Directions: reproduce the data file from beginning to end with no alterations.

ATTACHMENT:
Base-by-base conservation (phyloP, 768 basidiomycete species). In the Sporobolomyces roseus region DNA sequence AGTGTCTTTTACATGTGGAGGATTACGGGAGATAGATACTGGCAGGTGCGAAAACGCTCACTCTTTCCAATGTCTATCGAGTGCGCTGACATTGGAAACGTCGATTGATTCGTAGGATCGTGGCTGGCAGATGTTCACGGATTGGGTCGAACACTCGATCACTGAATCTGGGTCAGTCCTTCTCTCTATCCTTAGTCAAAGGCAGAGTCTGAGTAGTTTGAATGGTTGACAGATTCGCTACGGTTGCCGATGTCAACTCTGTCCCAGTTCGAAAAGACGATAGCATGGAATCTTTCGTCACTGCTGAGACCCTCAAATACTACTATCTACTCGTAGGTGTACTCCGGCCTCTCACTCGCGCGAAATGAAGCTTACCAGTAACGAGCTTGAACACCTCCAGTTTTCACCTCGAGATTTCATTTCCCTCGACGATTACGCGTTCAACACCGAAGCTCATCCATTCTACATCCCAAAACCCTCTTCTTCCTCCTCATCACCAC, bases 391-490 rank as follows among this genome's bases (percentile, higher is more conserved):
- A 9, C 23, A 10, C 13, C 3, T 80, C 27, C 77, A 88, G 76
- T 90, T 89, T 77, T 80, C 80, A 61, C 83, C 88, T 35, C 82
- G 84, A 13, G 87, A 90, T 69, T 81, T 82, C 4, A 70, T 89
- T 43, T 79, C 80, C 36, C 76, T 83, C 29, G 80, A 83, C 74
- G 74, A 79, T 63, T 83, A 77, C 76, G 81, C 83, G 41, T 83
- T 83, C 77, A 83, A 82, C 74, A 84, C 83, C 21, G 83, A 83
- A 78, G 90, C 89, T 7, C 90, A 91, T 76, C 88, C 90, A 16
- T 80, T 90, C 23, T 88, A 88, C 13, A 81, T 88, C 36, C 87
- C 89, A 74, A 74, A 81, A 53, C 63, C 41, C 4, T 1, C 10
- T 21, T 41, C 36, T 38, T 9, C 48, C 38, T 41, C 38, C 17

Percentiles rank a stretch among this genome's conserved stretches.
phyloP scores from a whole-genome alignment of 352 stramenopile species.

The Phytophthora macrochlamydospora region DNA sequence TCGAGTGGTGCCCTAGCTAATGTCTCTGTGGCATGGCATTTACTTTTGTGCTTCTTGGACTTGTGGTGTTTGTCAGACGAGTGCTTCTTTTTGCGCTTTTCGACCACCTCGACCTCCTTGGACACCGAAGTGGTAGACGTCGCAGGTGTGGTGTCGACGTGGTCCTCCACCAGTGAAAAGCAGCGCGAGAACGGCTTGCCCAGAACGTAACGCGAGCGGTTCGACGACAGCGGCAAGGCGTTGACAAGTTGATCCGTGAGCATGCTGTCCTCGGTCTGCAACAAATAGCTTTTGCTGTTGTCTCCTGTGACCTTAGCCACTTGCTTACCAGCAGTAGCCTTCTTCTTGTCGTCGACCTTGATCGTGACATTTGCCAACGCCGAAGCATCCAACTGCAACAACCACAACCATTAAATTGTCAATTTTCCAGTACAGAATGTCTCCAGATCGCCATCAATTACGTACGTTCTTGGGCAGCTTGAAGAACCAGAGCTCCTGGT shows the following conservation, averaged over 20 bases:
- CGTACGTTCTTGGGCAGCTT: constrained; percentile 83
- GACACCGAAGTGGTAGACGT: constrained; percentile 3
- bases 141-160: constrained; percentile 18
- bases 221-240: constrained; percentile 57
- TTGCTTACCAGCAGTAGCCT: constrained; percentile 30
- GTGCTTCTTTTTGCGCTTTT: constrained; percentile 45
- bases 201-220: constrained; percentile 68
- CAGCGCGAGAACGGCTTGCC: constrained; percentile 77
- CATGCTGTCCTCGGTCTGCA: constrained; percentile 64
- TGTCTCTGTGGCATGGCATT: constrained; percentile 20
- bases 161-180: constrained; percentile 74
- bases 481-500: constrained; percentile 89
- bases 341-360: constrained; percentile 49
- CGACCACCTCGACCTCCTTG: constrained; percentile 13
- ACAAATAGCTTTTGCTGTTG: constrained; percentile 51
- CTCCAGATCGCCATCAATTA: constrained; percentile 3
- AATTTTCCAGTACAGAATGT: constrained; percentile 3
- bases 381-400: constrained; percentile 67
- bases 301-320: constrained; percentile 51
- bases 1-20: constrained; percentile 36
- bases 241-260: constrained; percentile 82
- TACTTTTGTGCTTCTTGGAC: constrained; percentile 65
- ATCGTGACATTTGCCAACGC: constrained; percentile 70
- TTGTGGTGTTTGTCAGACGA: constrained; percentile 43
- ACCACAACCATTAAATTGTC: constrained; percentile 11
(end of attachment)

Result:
Base-by-base conservation (phyloP, 768 basidiomycete species). In the Sporobolomyces roseus region DNA sequence AGTGTCTTTTACATGTGGAGGATTACGGGAGATAGATACTGGCAGGTGCGAAAACGCTCACTCTTTCCAATGTCTATCGAGTGCGCTGACATTGGAAACGTCGATTGATTCGTAGGATCGTGGCTGGCAGATGTTCACGGATTGGGTCGAACACTCGATCACTGAATCTGGGTCAGTCCTTCTCTCTATCCTTAGTCAAAGGCAGAGTCTGAGTAGTTTGAATGGTTGACAGATTCGCTACGGTTGCCGATGTCAACTCTGTCCCAGTTCGAAAAGACGATAGCATGGAATCTTTCGTCACTGCTGAGACCCTCAAATACTACTATCTACTCGTAGGTGTACTCCGGCCTCTCACTCGCGCGAAATGAAGCTTACCAGTAACGAGCTTGAACACCTCCAGTTTTCACCTCGAGATTTCATTTCCCTCGACGATTACGCGTTCAACACCGAAGCTCATCCATTCTACATCCCAAAACCCTCTTCTTCCTCCTCATCACCAC, bases 391-490 rank as follows among this genome's bases (percentile, higher is more conserved):
- A 9, C 23, A 10, C 13, C 3, T 80, C 27, C 77, A 88, G 76
- T 90, T 89, T 77, T 80, C 80, A 61, C 83, C 88, T 35, C 82
- G 84, A 13, G 87, A 90, T 69, T 81, T 82, C 4, A 70, T 89
- T 43, T 79, C 80, C 36, C 76, T 83, C 29, G 80, A 83, C 74
- G 74, A 79, T 63, T 83, A 77, C 76, G 81, C 83, G 41, T 83
- T 83, C 77, A 83, A 82, C 74, A 84, C 83, C 21, G 83, A 83
- A 78, G 90, C 89, T 7, C 90, A 91, T 76, C 88, C 90, A 16
- T 80, T 90, C 23, T 88, A 88, C 13, A 81, T 88, C 36, C 87
- C 89, A 74, A 74, A 81, A 53, C 63, C 41, C 4, T 1, C 10
- T 21, T 41, C 36, T 38, T 9, C 48, C 38, T 41, C 38, C 17

Percentiles rank a stretch among this genome's conserved stretches.
phyloP scores from a whole-genome alignment of 352 stramenopile species.

The Phytophthora macrochlamydospora region DNA sequence TCGAGTGGTGCCCTAGCTAATGTCTCTGTGGCATGGCATTTACTTTTGTGCTTCTTGGACTTGTGGTGTTTGTCAGACGAGTGCTTCTTTTTGCGCTTTTCGACCACCTCGACCTCCTTGGACACCGAAGTGGTAGACGTCGCAGGTGTGGTGTCGACGTGGTCCTCCACCAGTGAAAAGCAGCGCGAGAACGGCTTGCCCAGAACGTAACGCGAGCGGTTCGACGACAGCGGCAAGGCGTTGACAAGTTGATCCGTGAGCATGCTGTCCTCGGTCTGCAACAAATAGCTTTTGCTGTTGTCTCCTGTGACCTTAGCCACTTGCTTACCAGCAGTAGCCTTCTTCTTGTCGTCGACCTTGATCGTGACATTTGCCAACGCCGAAGCATCCAACTGCAACAACCACAACCATTAAATTGTCAATTTTCCAGTACAGAATGTCTCCAGATCGCCATCAATTACGTACGTTCTTGGGCAGCTTGAAGAACCAGAGCTCCTGGT shows the following conservation, averaged over 20 bases:
- CGTACGTTCTTGGGCAGCTT: constrained; percentile 83
- GACACCGAAGTGGTAGACGT: constrained; percentile 3
- bases 141-160: constrained; percentile 18
- bases 221-240: constrained; percentile 57
- TTGCTTACCAGCAGTAGCCT: constrained; percentile 30
- GTGCTTCTTTTTGCGCTTTT: constrained; percentile 45
- bases 201-220: constrained; percentile 68
- CAGCGCGAGAACGGCTTGCC: constrained; percentile 77
- CATGCTGTCCTCGGTCTGCA: constrained; percentile 64
- TGTCTCTGTGGCATGGCATT: constrained; percentile 20
- bases 161-180: constrained; percentile 74
- bases 481-500: constrained; percentile 89
- bases 341-360: constrained; percentile 49
- CGACCACCTCGACCTCCTTG: constrained; percentile 13
- ACAAATAGCTTTTGCTGTTG: constrained; percentile 51
- CTCCAGATCGCCATCAATTA: constrained; percentile 3
- AATTTTCCAGTACAGAATGT: constrained; percentile 3
- bases 381-400: constrained; percentile 67
- bases 301-320: constrained; percentile 51
- bases 1-20: constrained; percentile 36
- bases 241-260: constrained; percentile 82
- TACTTTTGTGCTTCTTGGAC: constrained; percentile 65
- ATCGTGACATTTGCCAACGC: constrained; percentile 70
- TTGTGGTGTTTGTCAGACGA: constrained; percentile 43
- ACCACAACCATTAAATTGTC: constrained; percentile 11